I designed a microcontroller of my own with a budget of around $22K. I spent 8 months working on it full time, and spent the last $9K I had on a run of 150 of them. I know what operating on a small margin is like.

    I also know that it costs less than half as much to get boards made in China as it does in the US.

    To give you an example, the assembly cost for those 150 boards was $500. In the US it cost me $750 to have another 50 assembled. And it was only that low because they gave me a deal after I told them I'd been using Gold Phoenix. When I later emailed another one of their representatives asking for a quote for another 50 boards the price for assembly had jumped to $1,600.

    And lest there be any confusion... That's $1,600 for 50 boards, not 150. So you're looking at $3-$5K to have 150 boards assembled in the US versus $500 for the same in China.

    If you're operating on a tight budget, and you have to choose between rapid turn times or saving 85% on assembly, it seems foolish to choose the faster turn time. A couple weeks delay is probably not going to make or break you, but spending thousands of dollars more for your product might.
    Last edited by scswift; 01-26-2014 at 04:09 PM.

  18. #18
    Senior Member MichaelMeissner's Avatar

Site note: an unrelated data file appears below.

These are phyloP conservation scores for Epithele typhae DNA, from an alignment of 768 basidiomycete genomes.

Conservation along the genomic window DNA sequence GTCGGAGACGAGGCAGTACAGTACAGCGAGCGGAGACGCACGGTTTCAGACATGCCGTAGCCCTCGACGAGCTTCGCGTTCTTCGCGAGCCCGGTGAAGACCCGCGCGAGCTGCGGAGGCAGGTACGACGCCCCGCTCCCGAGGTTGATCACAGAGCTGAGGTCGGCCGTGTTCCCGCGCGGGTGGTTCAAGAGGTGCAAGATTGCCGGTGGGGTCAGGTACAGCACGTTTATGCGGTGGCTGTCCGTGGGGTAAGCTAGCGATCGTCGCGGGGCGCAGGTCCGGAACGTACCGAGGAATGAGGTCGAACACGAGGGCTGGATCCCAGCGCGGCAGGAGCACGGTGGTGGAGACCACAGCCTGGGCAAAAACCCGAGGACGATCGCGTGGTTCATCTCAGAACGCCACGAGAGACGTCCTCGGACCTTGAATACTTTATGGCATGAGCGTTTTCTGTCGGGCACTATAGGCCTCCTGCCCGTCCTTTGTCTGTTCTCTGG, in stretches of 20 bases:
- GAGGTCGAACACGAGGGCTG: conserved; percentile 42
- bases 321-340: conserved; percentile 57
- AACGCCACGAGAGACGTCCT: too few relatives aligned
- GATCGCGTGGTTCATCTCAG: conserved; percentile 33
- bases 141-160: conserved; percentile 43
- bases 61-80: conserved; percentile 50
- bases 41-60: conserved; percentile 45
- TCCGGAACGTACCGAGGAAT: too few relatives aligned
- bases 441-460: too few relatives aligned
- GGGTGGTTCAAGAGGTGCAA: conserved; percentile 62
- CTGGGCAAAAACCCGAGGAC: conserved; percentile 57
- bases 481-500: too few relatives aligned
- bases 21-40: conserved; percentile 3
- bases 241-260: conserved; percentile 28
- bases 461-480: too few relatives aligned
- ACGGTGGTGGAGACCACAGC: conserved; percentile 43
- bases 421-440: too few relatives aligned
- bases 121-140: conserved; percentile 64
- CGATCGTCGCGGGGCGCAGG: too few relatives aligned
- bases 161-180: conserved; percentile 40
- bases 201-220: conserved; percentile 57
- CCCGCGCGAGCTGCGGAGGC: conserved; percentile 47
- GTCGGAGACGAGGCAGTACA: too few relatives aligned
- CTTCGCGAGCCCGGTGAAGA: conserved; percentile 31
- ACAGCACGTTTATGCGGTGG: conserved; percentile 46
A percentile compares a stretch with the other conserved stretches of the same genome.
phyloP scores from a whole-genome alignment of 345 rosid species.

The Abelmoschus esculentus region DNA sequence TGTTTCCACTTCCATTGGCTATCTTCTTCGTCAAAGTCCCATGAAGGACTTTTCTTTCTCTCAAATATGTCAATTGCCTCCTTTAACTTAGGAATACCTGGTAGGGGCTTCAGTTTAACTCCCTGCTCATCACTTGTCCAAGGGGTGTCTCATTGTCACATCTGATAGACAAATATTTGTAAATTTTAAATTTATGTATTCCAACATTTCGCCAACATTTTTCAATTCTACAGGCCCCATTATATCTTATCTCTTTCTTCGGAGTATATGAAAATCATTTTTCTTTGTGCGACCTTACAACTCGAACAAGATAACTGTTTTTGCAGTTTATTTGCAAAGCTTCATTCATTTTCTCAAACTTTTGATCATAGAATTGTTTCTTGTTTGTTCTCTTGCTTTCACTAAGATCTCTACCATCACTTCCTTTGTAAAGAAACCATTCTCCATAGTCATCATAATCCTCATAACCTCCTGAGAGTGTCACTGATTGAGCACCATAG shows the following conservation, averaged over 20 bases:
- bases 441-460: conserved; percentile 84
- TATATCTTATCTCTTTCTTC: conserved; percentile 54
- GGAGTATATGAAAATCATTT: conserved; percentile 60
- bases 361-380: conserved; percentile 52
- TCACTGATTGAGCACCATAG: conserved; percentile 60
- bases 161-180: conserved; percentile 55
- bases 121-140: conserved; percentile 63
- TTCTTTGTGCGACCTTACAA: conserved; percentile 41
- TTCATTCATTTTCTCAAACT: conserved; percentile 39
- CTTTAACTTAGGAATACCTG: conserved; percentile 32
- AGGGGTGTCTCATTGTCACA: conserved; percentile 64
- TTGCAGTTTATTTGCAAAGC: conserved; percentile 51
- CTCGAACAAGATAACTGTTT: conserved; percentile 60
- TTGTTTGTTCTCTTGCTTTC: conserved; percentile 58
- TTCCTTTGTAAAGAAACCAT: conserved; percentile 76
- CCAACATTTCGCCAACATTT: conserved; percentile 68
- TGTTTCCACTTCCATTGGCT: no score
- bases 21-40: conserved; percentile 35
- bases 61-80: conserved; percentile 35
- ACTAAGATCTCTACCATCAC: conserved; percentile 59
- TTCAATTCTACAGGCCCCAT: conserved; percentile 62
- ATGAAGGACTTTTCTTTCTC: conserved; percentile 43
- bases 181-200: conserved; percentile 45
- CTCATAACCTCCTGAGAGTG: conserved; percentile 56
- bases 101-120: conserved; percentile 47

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    Quote Originally Posted by PaulStoffregen View Post
    Teensy Loader parses your .elf file, if it exists in the same directory as the .hex file. The architecture (avr vs arm), stack starting address and a couple other symbols are used to figure out which processor you selected when building the code.

    If the wrong board is connected, you'll get an error message explaining the mismatch. It won't load obviously incompatible code. Well, unless you delete the .elf file, in which case the .hex is blindly trusted and written onto your Teensy.
    I figured there were checks. It is good to know, I won't cause problems when I get to multiple teensy versions.

  19. #19

    Some more explanation on resolution

    Hi Paul,

    Can you please elaborate a more by what you mean as resolution that is available in case of green PCB and not black PCB ?

    I basically want to know the difference that will be observed between the Green and Black PCB , Is it the visiblity of tracks or the layout or something related to electronics. Request you to please explain this with an example.

    Thank you.

  20. #20
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    Parth:
    The only difference between the two that you'd notice is the color. He's making the switch because he's getting too many PCBs back from the manufacturer that have broken traces or shorts, and he believes the color of the solder mask has something to do with this.